Disordered eating exists on a spectrum of unhealthy eating to clinical eating disorders. The three most common eating disorders
- Binge eating
Not all people who have disordered eating patterns fit the criteria for an eating disorder. Not all people who have disordered eating patterns are extremely thin, nor are all women. Eating disorders often begin or worsen during transition periods such as starting college.
Disordered eating can lead to other problems, including dehydration, depression, anxiety, malnourishment, decreased concentration, and decreased ability to make good decisions.
Signs that someone may be experiencing disordered eating include:
- Dramatic weight loss in a relatively short period of time.
- An intense and irrational fear of body fat and weight gain. A misperception of body weight and shape to the extent that the person feels fat even when underweight.
- A determination to become thinner and thinner.
- Personality traits such as perfectionism, being obsessive, approval seeking, low self-esteem, withdrawal, irritability, and all or nothing thinking.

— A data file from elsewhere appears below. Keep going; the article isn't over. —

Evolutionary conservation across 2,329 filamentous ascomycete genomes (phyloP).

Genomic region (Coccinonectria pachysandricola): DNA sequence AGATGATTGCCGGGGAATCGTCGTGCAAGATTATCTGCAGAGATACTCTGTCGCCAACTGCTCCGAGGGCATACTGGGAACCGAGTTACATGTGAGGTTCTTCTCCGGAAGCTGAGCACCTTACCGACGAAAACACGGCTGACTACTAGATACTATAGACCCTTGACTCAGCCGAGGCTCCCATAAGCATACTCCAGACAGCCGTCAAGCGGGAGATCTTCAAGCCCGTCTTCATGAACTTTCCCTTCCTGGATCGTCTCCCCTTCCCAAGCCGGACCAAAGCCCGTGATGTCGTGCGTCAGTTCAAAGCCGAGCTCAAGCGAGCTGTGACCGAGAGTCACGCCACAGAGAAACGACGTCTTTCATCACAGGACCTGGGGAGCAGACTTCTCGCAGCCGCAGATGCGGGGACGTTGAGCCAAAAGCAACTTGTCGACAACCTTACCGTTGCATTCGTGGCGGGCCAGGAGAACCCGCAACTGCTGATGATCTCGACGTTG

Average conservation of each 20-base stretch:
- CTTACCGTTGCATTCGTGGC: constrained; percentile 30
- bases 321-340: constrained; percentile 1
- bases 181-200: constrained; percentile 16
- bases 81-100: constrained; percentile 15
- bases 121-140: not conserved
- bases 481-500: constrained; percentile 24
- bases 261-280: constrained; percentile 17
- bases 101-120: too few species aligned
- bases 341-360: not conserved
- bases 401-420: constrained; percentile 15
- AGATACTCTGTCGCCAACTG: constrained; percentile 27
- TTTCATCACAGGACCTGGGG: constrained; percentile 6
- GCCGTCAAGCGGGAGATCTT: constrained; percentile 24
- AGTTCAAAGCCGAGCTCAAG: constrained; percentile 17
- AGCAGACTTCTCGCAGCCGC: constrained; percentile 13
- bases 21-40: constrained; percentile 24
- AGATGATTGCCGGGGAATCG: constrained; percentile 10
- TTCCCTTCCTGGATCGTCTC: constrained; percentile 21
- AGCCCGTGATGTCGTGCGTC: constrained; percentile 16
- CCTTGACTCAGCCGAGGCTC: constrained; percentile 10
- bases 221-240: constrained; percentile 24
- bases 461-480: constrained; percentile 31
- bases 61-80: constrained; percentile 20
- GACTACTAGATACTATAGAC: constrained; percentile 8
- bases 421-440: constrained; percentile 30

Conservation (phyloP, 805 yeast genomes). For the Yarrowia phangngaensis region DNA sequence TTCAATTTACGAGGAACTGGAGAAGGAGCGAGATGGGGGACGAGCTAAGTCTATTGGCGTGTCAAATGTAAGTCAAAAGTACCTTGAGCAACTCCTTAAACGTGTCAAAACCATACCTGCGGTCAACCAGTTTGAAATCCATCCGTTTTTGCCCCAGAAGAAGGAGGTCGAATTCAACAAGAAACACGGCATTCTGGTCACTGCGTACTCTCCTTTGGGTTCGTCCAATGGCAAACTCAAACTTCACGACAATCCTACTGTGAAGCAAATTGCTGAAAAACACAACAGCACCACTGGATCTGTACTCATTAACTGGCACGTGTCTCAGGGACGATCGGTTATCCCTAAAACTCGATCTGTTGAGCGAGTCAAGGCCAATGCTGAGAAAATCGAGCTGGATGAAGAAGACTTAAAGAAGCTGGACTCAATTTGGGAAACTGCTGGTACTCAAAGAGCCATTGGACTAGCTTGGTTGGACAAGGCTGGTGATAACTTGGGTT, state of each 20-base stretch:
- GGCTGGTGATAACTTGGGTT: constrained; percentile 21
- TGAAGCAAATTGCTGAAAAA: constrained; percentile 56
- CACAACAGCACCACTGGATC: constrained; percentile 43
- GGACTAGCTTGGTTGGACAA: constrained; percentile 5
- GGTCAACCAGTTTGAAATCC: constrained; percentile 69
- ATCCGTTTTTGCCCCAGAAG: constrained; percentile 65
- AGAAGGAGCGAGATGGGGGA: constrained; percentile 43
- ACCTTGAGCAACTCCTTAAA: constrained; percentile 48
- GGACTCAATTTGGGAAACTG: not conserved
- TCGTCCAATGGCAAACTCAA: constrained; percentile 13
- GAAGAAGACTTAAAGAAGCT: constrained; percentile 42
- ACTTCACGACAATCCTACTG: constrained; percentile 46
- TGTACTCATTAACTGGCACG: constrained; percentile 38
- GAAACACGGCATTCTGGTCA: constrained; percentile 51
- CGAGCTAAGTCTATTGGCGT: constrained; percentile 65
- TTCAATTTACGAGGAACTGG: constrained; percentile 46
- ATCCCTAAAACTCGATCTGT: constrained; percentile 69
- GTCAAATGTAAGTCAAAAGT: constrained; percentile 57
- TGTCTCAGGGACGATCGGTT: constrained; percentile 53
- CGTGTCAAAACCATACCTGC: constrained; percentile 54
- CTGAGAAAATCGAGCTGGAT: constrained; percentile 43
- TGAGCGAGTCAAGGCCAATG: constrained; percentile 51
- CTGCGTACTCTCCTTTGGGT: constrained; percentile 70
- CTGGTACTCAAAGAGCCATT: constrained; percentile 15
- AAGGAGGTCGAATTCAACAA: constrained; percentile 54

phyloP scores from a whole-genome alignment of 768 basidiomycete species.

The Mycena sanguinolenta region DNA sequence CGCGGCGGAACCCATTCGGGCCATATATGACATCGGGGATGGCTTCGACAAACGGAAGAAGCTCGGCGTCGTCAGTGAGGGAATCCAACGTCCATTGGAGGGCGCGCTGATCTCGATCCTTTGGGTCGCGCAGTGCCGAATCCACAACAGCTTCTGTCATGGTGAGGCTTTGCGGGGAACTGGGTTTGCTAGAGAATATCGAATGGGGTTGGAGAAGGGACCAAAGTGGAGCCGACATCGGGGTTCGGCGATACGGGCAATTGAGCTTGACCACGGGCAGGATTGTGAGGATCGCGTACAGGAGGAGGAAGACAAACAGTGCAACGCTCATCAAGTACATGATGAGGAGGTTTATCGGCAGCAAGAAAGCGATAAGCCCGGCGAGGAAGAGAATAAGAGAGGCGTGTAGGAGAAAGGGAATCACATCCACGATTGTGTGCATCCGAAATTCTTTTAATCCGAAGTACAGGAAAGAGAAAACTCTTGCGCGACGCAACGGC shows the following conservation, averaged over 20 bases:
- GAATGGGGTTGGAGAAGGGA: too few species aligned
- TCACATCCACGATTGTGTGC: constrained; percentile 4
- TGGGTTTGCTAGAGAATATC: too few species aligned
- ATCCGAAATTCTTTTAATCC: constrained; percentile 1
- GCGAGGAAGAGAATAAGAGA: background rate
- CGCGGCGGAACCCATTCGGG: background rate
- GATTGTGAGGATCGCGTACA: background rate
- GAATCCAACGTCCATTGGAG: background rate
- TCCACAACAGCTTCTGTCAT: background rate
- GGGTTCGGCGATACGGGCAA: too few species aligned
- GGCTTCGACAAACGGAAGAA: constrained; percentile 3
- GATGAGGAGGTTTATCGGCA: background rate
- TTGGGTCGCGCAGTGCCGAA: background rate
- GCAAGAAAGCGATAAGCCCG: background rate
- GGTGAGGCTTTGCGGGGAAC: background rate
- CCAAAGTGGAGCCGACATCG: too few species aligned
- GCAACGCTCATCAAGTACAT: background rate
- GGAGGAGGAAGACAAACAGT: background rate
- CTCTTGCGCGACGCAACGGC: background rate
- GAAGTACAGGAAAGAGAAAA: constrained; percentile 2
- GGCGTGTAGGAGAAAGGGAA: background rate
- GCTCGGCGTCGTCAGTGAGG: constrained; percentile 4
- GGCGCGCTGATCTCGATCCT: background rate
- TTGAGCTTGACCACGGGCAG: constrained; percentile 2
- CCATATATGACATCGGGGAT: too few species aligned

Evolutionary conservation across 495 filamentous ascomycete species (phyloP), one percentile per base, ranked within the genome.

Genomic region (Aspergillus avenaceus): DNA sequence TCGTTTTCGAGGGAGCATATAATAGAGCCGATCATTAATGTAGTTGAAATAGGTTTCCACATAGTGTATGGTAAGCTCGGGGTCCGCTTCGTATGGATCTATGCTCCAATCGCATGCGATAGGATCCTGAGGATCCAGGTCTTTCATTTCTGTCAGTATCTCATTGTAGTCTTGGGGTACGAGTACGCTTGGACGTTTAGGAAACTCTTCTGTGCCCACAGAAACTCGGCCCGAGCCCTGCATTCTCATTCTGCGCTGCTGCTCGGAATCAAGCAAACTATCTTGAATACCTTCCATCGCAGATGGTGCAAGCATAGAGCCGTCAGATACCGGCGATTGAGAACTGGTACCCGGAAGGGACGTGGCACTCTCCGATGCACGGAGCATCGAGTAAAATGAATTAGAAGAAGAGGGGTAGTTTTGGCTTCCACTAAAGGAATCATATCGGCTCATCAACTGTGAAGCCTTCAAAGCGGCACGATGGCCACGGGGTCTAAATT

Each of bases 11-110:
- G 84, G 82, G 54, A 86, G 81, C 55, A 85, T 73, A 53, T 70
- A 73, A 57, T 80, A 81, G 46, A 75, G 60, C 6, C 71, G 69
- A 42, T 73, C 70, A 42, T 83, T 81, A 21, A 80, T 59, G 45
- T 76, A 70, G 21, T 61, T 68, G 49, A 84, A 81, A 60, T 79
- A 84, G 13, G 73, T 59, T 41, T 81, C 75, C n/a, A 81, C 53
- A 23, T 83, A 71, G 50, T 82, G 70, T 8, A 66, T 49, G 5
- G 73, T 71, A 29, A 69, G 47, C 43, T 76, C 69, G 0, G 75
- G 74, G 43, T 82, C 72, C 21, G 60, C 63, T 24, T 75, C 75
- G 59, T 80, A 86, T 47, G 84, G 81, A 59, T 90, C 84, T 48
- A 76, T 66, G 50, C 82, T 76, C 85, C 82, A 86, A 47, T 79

- Frequent skipping of meals, with excuses for not eating.
- Eating only a few foods, especially those low in fat and calories.
- Frequent trips to the bathroom after meals.
- Frequent weighing of self and focusing on tiny fluctuations in weight.
- Excessive focus on an exercise regimen outside of normal practice and conditioning.
- Using (or hiding use of) diet pills, laxatives.
- Fatigue and overall weakness.
- Eating very large quantities of food at one sitting.
- No menstrual periods or irregular periods.
A friend of yours appears to have lost quite a bit of weight lately. You notice that her eating habits are becoming more and more unusual. She is skipping meals and altering foods when she does eat (i.e. pulling cheese off pizza). When approached, she is defensive, denying that anything is wrong. This has negatively impacted not only her performance but also your relationship with her. What do you do?
Make the first move:
- Talk to your friend. Keep the discussion informal and confidential, and focus on concerns about your friend’s health and your relationship with her, not on weight or appearance.
- Let the individuals have as many options surrounding food as possible. For example, let her choose the restaurant if you are going out to eat.
- Listen. Find out what other things are going on in her life.
- Promote the idea that good nutrition leads to good health.
- Encourage her to seek professional help. Know the resources available for her (i.e. Counseling Center)
- You may be rejected. People with eating disorders often deny their problem because they are afraid to admit they have a problem. Don’t take the rejection personally, and try to end the conversation in a way that will allow you to come back to the subject at another time.
We express our appreciation to the University of Arizona C.A.T.S. Life Skills Program for allowing us to use modified versions of their STEP UP! Program content in this USI campus initiative.